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What would it be like to go to an English Literature class and never read a story? What if you attended a watercolor class where you had a great time but rarely painted? What if you sent your child to swim lessons but he hardly set foot in the water? You would ask for your money back or a new teacher!

Far too many times I have been part of a church group designed to study the Bible, pray, or care for one another when we never accomplished our purposes. We spent time together, we talked, and we always ate something (!), but we failed to discuss the Bible, pray, or get to know one another well enough to help each other with more than meals and a token prayer.

Sound familiar? What is the problem? Although the purpose is defined, the leader lacks a strategy to accomplish it. She not only misses the bulls-eye but the entire target.

Once your leadership has clarified God’s purpose for your ministry, it’s time to strategize the best way to accomplish those dreams. A women’s ministry mission may be discipleship, spiritual growth, mission in your local area, building community among women, or other great things. Your plans should be strategically chosen to accomplish the actual purpose. There are endless possibilities for ways to minister to women, but you should do only those that best move your mission forward.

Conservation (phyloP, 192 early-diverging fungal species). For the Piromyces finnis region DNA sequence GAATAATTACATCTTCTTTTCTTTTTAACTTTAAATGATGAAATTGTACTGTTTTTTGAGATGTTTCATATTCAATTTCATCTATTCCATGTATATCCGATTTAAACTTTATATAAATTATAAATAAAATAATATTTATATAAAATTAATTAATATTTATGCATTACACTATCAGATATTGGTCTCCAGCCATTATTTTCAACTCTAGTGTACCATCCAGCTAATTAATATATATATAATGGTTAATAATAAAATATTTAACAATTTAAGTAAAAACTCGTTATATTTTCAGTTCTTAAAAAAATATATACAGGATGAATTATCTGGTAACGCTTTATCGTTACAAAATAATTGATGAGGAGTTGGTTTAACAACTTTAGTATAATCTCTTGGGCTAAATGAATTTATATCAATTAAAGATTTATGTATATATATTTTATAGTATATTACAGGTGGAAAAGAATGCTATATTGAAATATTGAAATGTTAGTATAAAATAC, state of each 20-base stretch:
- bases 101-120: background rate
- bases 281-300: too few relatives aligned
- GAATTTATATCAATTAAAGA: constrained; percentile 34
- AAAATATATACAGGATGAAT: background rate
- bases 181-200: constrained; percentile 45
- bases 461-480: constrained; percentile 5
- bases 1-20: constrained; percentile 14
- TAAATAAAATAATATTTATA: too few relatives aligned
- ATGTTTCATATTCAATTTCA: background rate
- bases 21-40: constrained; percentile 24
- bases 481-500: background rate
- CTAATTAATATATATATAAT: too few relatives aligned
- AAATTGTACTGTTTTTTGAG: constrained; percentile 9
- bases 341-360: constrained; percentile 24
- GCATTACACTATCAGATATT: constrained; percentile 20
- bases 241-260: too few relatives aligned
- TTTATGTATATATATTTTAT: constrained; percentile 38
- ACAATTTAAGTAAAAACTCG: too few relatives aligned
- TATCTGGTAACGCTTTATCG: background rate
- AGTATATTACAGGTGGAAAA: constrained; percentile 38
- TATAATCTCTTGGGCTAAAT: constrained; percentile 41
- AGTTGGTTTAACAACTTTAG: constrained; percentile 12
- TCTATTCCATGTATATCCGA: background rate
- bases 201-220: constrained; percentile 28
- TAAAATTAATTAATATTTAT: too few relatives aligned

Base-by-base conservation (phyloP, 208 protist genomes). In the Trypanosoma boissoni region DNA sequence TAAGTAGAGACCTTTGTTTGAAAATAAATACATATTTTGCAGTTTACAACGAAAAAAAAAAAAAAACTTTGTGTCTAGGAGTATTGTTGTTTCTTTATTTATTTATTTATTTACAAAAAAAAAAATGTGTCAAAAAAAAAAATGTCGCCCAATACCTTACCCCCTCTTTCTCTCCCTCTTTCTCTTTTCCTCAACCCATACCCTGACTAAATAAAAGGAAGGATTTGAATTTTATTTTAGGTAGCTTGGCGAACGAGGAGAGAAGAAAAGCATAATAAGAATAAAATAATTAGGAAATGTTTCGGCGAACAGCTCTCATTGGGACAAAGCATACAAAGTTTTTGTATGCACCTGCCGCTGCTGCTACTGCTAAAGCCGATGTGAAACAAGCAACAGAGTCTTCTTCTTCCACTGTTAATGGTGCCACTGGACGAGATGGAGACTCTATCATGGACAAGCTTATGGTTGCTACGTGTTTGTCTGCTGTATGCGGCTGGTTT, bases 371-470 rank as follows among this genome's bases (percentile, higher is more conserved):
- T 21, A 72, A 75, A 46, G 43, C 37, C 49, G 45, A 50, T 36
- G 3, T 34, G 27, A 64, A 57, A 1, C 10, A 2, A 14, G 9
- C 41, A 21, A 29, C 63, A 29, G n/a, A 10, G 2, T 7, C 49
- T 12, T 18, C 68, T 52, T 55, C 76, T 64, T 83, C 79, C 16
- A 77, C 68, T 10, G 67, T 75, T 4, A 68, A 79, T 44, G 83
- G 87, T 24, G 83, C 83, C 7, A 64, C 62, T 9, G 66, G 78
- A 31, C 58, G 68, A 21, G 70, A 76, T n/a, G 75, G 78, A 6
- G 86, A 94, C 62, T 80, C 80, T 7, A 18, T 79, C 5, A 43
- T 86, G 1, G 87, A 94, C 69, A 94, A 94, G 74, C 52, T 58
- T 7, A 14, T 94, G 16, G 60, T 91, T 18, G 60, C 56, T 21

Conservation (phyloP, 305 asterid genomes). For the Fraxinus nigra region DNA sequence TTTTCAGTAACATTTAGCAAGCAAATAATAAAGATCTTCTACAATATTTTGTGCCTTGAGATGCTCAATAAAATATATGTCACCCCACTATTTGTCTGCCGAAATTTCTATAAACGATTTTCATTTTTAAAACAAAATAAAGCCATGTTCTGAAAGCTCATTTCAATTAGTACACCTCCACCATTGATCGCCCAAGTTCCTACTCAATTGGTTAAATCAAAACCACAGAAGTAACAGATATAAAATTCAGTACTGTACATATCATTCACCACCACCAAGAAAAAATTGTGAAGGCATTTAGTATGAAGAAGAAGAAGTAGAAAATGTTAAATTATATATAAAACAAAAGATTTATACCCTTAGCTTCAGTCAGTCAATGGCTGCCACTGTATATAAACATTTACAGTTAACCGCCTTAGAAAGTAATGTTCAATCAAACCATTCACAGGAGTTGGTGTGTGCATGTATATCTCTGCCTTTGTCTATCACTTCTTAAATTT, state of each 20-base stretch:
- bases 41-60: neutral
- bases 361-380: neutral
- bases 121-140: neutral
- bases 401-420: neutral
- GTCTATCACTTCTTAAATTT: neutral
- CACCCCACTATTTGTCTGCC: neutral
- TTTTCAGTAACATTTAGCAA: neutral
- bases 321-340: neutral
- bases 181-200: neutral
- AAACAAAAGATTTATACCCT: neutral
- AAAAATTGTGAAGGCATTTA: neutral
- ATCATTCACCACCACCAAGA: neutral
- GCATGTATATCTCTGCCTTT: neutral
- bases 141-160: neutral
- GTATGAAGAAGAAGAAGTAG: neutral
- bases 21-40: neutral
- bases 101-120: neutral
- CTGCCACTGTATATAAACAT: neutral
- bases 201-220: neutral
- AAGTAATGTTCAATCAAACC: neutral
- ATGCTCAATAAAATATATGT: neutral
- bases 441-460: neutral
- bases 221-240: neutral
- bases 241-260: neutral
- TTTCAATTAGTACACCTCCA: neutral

If you are in an under-resourced church, the size and/or budget will limit the number of things you do as a group. Choose to do one thing, the most important thing, and do it well.

Brainstorm and pray for guidance answering questions such as there:

• What is the best strategy to fulfill our purpose in light of our church situation and culture?

• To whom are we trying to minister?

• What specific goal do we want to accomplish with them?

• What methods best help us fulfill our purpose?

• What is simple and sustainable, i.e. doable?

If you begin a women’s Bible study, the life stages and situations of the people whom you identified in your mission determine when, where, and how you do it. If your purpose is discipleship, your study and methods will be a bit different than if you want to reach your local area or build supportive community among women in your church.

I know several churches that eliminated women’s ministry, wanting to be strategic and expecting women to be part of the overall ministry of the church. In every case of which I am aware, they backtracked at least to a degree. Some did so because a woman’s longing to connect deeply with other women alerted the church to the need for strategic opportunities for women to develop relationships. One church re-instituted their centralized women’s ministry because the organic grassroots ministries that sprung up in its place had their own purposes not necessarily aligned with the church, and there was a lot of overlap and competition without a real strategy.

As you look at your present ministry of any size inside or outside of the church—parenting, small group, mentoring, women—consider how you can improve what you are doing by being strategic with your time and resources.

Let Beyond Ordinary Women help you as a leader on the four pillars of a healthy and sustainable ministry:



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